characters by the maceration to which they were subjected before
fossilisation took place, ferns are more durable, and retain their
structure. It is rare, however, to find the stalk of the frond
completely preserved down to its base. It is also rare to find
fructification present. In this respect, fossil Ferns resemble
Tree-ferns of the present day, the fronds of which rarely exhibit
fructification. Hooker states that of two or three kinds of New
Zealand Tree-fern, not one specimen in a thousand bears a single
fertile frond, though all abound in barren ones. Only one surface
of the fossil Fern-frond is exposed, and that generally the least
important in a botanical point of view. Fructification is sometimes
evidently seen, as figured by Corda in Senftenbergia. In this case
the fructification is not unlike that of Aneimidictyon of the present
day. Carruthers has recently detected the separate sporangia of Ferns
full of spores in calcareous nodules in coal (Plate I. Fig. 5). These
have the elastic ring characteristic of the Polypodiaceæ, and in
their size, form, and method of attachment, they are allied to the
group Hymenophylleæ. The absence of fructification presents a great
obstacle to the determination of fossil Ferns. Circinate vernation,
so common in modern Ferns, is rarely seen in the fossil species,
and we do not in general meet with rhizomes. Characters taken from
the venation and forms of the fronds are not always to be depended
upon, if we are to judge from the Ferns of the present day. There
is a great similarity between the carboniferous Ferns of Britain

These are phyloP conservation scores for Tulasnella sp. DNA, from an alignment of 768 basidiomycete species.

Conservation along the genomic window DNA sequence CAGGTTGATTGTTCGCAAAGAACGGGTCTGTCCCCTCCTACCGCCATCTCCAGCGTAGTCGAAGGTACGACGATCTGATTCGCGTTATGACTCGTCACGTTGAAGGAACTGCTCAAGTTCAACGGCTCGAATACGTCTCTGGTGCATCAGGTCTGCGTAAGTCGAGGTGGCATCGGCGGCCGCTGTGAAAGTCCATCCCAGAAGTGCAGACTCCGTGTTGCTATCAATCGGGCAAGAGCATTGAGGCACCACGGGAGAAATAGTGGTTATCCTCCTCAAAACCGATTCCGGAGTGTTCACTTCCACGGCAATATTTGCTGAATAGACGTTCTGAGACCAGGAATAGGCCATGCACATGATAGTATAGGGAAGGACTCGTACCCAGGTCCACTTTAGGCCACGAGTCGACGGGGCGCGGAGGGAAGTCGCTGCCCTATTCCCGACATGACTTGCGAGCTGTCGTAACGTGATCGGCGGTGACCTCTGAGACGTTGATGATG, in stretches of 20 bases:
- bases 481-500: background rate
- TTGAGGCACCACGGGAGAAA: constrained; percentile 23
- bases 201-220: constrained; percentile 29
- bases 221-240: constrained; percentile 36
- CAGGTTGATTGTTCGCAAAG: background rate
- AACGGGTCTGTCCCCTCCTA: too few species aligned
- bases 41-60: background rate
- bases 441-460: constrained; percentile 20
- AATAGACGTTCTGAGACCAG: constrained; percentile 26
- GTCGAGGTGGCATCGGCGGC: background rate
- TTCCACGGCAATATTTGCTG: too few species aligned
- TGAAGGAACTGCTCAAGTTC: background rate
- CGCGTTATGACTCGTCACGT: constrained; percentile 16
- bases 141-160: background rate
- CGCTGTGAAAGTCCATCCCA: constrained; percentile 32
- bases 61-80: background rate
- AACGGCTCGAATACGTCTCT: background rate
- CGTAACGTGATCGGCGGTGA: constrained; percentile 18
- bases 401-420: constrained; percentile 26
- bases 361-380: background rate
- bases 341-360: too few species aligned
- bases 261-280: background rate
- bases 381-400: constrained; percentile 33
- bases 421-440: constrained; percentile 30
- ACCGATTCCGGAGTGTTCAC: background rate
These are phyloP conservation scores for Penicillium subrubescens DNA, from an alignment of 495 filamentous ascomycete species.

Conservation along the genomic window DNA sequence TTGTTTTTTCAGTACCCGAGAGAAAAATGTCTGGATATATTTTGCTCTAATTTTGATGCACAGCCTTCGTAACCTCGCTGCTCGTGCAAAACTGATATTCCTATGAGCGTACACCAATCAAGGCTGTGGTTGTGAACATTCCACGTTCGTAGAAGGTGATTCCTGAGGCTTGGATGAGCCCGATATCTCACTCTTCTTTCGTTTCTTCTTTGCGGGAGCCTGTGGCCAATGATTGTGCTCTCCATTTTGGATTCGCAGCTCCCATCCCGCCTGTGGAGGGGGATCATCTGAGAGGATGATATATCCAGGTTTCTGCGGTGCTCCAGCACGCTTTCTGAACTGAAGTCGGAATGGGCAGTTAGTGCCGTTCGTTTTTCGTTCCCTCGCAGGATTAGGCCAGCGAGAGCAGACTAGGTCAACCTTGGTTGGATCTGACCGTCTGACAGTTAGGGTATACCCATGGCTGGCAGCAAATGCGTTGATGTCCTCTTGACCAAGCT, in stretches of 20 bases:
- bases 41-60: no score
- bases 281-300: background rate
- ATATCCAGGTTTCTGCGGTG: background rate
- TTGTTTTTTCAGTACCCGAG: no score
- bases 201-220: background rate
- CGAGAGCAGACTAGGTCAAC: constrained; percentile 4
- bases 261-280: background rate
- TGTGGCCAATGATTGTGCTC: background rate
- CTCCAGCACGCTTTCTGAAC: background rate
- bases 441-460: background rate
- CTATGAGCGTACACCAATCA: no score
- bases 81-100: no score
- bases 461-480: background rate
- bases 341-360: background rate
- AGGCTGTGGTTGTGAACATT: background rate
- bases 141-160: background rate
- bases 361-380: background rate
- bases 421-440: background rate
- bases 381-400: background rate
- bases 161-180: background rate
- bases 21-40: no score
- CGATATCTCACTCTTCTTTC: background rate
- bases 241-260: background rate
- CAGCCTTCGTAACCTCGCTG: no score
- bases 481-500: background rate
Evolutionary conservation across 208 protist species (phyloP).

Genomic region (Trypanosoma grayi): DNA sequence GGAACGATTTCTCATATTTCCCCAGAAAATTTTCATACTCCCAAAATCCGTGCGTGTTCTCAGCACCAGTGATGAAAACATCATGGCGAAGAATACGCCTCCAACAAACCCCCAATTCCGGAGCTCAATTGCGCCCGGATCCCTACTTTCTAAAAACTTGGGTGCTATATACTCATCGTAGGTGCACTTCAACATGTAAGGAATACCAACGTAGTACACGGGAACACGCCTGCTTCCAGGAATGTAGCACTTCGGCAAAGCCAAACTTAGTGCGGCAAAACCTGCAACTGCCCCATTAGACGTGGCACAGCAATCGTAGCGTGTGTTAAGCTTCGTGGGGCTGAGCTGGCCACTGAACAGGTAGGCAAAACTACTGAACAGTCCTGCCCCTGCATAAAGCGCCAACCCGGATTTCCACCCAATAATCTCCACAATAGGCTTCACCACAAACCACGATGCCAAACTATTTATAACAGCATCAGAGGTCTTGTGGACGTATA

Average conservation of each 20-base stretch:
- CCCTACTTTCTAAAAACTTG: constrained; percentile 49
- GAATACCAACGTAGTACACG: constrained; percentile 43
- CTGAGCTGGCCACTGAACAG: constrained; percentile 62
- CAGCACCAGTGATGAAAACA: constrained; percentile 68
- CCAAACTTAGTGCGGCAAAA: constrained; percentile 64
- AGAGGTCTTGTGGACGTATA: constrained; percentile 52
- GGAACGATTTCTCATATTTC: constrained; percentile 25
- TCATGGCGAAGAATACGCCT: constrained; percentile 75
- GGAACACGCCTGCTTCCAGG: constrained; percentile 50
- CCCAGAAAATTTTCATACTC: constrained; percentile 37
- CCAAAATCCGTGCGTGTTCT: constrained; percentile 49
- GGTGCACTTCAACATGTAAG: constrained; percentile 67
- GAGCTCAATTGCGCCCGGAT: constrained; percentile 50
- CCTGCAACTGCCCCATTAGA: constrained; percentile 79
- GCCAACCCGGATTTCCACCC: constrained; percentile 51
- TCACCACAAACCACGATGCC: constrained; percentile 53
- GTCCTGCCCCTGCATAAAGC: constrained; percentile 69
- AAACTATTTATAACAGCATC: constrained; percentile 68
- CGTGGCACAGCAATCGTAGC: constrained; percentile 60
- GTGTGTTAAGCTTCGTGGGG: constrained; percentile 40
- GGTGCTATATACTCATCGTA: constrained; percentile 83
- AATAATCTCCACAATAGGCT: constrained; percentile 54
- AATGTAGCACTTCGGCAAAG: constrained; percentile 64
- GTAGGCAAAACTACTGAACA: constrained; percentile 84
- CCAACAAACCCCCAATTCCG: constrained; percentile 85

and America; and the same species, or closely allied species of the
same genera as those found in Britain have been met with in South
Africa, South America, and Australia. In the English coal-measures
the species are about 140. The Palæozoic flora of the Arctic regions
also resembles that of the other quarters of the globe. Heer, in
his account of the fossil flora of Bear Island,[7] enumerates the
following plants:--Cardiopteris frondosa, C. polymorpha, Palæopteris
Roemeriana, Sphenopteris Schimperi, Lepidodendron Veltheimianum, L.
commutatum, L. Carneggiannum, L. Wilkianum, Lepidophyllum Roemeri,
Knorria imbricata, K. acicularis, Calamites radiatus, Cyclostigma
Kiltorkense, Stigmaria ficoides, etc., Cardiocarpum ursinum, C.
punctulatum, besides various sporangia and spores.

[Illustration: Fig. 22, _bis_.]

[Sidenote: Fig. 22, _bis_. Adiantites Lindseæformis.]

The preponderance of Ferns over flowering plants is seen at the
present day in many tropical islands, such as St. Helena and the
Society group, as well as in extra-tropical islands, as New Zealand.
In the latter, Hooker picked 36 kinds in an area of a few acres;
they gave a luxuriant aspect to the vegetation, which presented
scarcely twelve flowering plants and trees besides. An equal area
in the neighbourhood of Sydney (in about the same latitude) would
have yielded upwards of 100 flowering plants, and only two or three
Ferns. This Acrogenous flora, then, seems to favour the idea of
a humid as well as mild and equable climate at the period of the
coal formation--the vegetation being that of islands in the midst
of a vast ocean. Lesquereux, in Silliman's Journal, gives three
sections of Ferns in the Carboniferous strata--viz. Neuropterideæ,
Pecopterideæ, and Sphenopterideæ. In Neuropterideæ fructification has
been seen in Odontopteris. In this genus the spores are in a peculiar
bladdery sporangium. In Neuropterideæ the fructification appears to